Submission Number: UBR-DEIS-00391 -- Oral Comment at Public Meeting
Received: 12/1/2020 12:00:00 AM
Commenter: Jan Ellen Burton
Initiative: Uinta Basin Railway EIS
Attachments: No Attachments
Can you hear me?
Thank you.· My name is Jan Ellen Burton, and I live in Salt Lake City.· And I was blind-sided by this audacious plan to build the Uinta Basin railway.· The EIS for the railway contains a myriad of aspects which are of concern, including impacts to surface water, wetlands, wildlife and noise, much of which have already been discussed by others.
Given the range of known and potential problems, the plan to mitigate problems as they occur, appears weak at best.
In 1989, I bought land above Argyle Canyon right near the juncture of Highway 191 because of the relatively wild lands.· Cabins in the area were small and there were elk, deer, bear, hawks and owl and coyote in residence.· I could hear the birds in the bushes as I walked along the Forest Service Road and passed in the Ashley National Forest.
In a time in which many species are endangered, the destruction of an expanse of this habitat and water sources seemed unimaginable, let alone the estimated cost of $1.5 to $4.5 billion to destroy these lands.
The March 3, 2020, contribution to a compilation of articles accessible on the Utah and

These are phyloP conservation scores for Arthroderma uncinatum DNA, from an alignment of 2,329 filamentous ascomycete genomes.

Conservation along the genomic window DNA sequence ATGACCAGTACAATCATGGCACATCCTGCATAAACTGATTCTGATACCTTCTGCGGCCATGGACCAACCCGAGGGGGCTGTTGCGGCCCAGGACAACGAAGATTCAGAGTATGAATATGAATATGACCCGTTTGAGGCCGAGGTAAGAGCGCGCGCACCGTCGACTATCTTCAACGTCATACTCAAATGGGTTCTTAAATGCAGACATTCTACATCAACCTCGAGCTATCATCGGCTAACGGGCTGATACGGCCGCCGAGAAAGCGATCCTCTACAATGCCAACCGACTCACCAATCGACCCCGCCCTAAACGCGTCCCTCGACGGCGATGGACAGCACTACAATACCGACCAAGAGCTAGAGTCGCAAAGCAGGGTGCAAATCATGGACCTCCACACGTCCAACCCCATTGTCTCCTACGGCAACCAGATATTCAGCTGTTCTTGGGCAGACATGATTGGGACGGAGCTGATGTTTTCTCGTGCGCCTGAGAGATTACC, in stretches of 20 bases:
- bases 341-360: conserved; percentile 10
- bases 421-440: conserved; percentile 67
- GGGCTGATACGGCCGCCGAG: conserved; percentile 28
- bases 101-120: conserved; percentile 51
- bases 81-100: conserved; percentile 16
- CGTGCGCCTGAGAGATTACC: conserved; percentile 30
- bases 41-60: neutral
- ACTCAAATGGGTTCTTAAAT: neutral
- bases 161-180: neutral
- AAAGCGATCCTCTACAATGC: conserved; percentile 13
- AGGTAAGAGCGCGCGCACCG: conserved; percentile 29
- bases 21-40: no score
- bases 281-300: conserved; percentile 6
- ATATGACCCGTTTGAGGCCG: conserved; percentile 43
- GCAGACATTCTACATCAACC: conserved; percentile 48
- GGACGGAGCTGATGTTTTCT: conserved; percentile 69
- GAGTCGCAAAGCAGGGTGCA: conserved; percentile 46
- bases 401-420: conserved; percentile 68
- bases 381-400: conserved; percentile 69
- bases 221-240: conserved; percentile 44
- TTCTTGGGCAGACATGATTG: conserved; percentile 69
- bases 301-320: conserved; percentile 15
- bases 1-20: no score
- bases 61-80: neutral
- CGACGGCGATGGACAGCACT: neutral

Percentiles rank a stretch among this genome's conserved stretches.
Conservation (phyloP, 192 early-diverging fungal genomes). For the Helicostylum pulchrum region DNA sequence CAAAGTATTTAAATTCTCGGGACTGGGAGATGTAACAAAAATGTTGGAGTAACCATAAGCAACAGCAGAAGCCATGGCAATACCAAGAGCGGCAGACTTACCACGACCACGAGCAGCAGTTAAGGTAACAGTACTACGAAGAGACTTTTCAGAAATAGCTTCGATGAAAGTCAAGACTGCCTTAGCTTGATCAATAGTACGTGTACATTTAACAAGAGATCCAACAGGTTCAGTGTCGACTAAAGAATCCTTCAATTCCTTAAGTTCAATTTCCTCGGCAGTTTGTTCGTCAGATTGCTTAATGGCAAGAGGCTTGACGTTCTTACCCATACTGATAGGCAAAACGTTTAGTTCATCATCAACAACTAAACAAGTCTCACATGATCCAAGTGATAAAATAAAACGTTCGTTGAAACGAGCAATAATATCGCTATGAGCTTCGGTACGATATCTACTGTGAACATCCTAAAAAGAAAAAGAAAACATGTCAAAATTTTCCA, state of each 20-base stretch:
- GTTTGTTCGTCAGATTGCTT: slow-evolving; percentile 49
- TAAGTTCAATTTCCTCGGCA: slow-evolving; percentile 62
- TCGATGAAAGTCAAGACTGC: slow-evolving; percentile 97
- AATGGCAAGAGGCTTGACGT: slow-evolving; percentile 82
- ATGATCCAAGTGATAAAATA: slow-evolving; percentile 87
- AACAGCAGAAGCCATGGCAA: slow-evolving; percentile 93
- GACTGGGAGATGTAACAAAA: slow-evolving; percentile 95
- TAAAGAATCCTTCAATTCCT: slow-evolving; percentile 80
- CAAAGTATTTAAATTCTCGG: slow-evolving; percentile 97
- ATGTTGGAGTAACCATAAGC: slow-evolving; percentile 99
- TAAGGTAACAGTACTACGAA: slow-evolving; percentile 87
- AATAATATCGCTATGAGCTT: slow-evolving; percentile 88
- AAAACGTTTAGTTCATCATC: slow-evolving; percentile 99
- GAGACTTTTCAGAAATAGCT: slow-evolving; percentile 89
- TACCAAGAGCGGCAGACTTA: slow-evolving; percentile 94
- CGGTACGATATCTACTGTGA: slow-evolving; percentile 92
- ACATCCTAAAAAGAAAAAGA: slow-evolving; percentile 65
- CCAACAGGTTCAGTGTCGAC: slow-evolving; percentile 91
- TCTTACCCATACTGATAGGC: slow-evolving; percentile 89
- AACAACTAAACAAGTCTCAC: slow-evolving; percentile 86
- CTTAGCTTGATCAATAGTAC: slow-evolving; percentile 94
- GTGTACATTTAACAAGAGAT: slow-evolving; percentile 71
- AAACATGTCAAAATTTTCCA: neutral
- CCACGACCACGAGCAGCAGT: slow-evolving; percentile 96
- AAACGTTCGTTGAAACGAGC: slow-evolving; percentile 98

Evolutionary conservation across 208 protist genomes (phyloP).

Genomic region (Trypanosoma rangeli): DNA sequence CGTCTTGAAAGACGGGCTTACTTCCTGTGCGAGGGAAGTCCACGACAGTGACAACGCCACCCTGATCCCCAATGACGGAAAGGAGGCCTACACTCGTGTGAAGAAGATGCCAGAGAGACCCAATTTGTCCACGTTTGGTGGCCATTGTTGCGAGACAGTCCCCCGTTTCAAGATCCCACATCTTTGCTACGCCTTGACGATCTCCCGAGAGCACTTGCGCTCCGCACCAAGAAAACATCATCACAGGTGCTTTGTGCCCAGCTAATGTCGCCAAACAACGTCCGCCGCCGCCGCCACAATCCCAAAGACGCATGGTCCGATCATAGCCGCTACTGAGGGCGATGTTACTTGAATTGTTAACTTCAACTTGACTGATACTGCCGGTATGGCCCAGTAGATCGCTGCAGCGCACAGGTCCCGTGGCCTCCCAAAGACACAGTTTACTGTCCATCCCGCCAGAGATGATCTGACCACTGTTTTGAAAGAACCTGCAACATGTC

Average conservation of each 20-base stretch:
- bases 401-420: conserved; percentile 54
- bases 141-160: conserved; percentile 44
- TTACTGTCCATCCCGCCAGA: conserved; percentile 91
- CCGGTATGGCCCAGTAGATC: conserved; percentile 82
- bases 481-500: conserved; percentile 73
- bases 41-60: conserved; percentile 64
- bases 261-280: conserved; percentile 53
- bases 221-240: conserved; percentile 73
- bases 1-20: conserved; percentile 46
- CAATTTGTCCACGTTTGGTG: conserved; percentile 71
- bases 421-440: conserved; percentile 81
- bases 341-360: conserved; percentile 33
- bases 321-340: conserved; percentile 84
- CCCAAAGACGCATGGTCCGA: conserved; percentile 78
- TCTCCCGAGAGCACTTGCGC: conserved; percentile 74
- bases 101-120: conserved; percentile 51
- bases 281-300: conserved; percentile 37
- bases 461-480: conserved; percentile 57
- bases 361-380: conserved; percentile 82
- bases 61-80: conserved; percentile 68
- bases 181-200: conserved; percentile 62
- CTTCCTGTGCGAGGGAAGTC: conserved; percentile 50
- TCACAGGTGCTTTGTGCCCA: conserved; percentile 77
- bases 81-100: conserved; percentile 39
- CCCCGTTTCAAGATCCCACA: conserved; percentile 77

Native Plant Society's website, indicates that there are at least six sensitive plant species in Argyle Canyon.· I personally have seen two of these.· And I would regularly search for a good rich columbine beneath a particular tree when I go to my property.
This article written by Brian Beam, the Center for Biological Diversity, and Tony Flats, the
Utah Native Plant Society, also shows a picture of a fire.· Of course, all of these native plants are at risk in the event of a fire as is the wildlife.· This fire occurred in Argyle Canyon in 2012.· The same fire burned in Indian Canyon threatening the closing of Highway 191.· It wasn't closed, and it wasn't the first fire to burn in this area.
The Whitmore Alternative is preferred for a number of seemingly good reasons.· Specifically, it reportedly minimizes impacts to wetlands to the extent that is practical, whatever that means, creates fewer impacts to the sage-grouse and avoids more of the residential areas.· And I would add that the land on either side of Route 191 is also less forested than much of Argyle Canyon and it might not burn as easily. However, it is not denuded land and the potential of fire is not at all well addressed in this document.
Safety is considered in terms of minimizing train derailments or spills, but the risk for
significant wildfire is rated as low, as mitigating emergency plans will be put in place.· We have all seen evidence that the effects of wildfires are not easily negated.· This area of Utah has been incredibly dry for a number of years and it will likely continue to be.
I no longer own property there, but it's my former neighborhood, and the question is not whether there will be a big fire, but when?· That is why the Forest Service has been actively cutting dead wood.
Our billions of dollars for a railway may lead to greater costs for repairs for the railway and
in the event of a spark or another event --
-- triggering a fire. Okay.· Thank you.
I'm not sure that oil and gas-related jobs in the Uinta Basin is a good return for this amount of money.· Actually, I am fairly sure a good investment advisor would not think so.· So I urge you to take no action, and thank you for the opportunity to comment.